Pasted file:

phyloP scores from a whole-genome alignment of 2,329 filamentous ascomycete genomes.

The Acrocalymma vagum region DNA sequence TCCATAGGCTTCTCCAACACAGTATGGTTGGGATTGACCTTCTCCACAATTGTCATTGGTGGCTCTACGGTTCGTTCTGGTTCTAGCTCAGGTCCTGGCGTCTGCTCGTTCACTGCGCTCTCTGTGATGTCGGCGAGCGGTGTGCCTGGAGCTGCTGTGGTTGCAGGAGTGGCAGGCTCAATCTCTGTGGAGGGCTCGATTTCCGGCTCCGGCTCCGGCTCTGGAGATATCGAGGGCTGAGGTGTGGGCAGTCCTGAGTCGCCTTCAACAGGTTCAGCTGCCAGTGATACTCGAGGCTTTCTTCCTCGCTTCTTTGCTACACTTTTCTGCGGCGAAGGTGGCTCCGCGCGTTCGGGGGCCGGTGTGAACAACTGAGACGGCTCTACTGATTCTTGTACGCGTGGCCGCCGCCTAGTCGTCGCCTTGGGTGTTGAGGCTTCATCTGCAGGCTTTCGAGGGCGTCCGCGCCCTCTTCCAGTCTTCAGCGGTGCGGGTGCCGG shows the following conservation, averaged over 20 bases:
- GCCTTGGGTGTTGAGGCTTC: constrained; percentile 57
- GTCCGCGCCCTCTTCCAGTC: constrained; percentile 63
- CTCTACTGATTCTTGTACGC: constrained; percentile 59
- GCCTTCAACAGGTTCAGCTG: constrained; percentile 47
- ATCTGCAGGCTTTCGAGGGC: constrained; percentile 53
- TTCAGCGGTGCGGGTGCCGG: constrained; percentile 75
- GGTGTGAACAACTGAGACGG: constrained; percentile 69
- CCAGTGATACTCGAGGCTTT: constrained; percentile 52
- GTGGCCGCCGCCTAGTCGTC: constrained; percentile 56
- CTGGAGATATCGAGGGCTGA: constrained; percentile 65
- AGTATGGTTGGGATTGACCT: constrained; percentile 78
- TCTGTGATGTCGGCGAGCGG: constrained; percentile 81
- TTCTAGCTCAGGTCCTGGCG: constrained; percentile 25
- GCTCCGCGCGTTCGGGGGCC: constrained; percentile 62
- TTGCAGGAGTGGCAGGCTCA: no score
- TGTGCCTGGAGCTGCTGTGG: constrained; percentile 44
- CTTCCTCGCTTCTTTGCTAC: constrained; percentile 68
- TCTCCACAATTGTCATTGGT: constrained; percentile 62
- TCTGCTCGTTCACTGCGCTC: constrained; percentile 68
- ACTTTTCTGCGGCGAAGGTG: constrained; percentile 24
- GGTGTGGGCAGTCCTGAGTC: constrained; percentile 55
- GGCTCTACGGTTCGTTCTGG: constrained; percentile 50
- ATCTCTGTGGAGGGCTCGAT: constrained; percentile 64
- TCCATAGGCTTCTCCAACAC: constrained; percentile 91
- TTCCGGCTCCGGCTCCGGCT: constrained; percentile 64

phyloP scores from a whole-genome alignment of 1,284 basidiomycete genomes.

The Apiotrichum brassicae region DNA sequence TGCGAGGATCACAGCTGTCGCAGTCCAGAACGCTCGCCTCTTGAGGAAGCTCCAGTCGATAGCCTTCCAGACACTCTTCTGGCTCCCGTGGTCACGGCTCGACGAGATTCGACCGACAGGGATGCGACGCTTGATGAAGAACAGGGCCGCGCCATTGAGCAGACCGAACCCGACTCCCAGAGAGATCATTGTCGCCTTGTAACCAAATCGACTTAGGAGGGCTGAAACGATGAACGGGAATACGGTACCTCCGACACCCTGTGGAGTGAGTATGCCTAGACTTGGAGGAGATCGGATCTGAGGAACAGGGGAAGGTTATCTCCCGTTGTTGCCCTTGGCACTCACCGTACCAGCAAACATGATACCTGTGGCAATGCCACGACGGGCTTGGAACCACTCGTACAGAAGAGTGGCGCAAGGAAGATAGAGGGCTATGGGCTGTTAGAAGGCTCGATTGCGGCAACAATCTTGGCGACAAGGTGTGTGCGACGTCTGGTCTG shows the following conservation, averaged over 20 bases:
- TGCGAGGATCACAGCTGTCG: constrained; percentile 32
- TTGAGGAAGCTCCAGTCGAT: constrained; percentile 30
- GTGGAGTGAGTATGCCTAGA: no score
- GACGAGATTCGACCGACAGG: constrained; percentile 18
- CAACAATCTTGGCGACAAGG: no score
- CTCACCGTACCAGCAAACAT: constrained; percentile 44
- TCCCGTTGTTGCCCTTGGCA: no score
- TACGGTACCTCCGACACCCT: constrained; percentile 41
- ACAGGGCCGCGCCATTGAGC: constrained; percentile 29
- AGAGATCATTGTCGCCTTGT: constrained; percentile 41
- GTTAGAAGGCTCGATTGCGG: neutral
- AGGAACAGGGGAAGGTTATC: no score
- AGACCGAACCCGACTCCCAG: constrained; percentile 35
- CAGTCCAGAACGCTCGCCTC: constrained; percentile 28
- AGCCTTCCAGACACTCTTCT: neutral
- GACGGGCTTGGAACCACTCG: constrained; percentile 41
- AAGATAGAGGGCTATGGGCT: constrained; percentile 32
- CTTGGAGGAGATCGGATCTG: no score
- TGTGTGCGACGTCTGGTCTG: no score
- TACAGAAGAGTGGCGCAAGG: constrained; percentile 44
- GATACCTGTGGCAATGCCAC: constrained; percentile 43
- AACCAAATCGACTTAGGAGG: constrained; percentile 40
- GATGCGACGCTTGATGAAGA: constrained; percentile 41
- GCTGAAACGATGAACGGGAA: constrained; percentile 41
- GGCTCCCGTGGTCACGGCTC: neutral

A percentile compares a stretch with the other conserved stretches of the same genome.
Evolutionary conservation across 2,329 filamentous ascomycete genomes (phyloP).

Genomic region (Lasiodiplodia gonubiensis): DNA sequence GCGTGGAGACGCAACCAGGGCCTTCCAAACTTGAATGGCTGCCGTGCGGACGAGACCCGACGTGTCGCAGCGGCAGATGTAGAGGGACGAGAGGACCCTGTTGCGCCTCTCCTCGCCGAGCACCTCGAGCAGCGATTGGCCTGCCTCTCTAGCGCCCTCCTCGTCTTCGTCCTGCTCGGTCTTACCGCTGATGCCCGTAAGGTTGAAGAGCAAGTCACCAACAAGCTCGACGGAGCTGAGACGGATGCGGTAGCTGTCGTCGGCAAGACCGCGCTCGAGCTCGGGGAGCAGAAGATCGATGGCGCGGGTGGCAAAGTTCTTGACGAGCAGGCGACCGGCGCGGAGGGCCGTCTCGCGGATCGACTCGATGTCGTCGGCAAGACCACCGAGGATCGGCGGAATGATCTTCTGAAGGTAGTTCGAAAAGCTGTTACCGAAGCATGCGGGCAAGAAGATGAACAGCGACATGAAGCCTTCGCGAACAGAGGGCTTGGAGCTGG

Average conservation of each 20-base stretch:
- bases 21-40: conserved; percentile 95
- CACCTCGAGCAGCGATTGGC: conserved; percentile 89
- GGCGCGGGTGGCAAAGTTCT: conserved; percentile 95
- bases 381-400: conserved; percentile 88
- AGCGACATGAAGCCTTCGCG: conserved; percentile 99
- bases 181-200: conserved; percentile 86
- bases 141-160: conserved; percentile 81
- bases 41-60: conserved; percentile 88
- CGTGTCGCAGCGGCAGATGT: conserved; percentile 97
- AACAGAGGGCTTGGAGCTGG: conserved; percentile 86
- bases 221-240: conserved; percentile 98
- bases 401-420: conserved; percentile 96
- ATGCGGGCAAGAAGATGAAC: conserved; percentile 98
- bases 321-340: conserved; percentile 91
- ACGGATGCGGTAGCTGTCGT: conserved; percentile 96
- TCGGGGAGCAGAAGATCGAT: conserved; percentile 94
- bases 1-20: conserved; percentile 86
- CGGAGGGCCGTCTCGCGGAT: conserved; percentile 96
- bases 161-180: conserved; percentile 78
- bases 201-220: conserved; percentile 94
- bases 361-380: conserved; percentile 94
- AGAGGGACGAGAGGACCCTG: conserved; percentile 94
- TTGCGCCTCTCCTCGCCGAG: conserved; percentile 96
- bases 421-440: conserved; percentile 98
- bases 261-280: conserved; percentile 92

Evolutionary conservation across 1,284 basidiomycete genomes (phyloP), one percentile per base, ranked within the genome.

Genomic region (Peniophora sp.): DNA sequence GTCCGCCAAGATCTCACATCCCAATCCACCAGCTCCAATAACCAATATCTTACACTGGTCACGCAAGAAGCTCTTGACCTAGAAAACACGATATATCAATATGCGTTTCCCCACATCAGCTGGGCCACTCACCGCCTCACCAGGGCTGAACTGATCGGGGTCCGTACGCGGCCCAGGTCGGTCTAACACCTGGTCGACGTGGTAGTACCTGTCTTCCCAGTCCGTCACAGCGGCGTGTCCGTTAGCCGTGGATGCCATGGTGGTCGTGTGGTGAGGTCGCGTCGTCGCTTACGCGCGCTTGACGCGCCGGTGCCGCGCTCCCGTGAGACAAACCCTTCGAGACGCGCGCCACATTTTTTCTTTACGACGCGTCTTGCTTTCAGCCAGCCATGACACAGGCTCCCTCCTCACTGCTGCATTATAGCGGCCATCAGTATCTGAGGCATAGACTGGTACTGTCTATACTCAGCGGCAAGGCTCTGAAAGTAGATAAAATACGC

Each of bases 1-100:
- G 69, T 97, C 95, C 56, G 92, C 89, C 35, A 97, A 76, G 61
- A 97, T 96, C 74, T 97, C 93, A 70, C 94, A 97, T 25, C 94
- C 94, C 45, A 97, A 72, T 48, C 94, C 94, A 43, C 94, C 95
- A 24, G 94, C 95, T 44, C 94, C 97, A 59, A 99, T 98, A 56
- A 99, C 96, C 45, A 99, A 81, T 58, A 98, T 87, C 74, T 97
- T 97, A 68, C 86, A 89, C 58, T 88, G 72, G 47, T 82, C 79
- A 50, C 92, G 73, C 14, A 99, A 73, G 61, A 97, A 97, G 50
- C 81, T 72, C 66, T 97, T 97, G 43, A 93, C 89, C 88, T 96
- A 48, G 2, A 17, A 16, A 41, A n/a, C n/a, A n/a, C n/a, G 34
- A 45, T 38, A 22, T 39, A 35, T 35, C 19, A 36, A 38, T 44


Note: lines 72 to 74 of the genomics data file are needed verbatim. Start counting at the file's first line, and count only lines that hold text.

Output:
- bases 321-340: conserved; percentile 91
- ACGGATGCGGTAGCTGTCGT: conserved; percentile 96
- TCGGGGAGCAGAAGATCGAT: conserved; percentile 94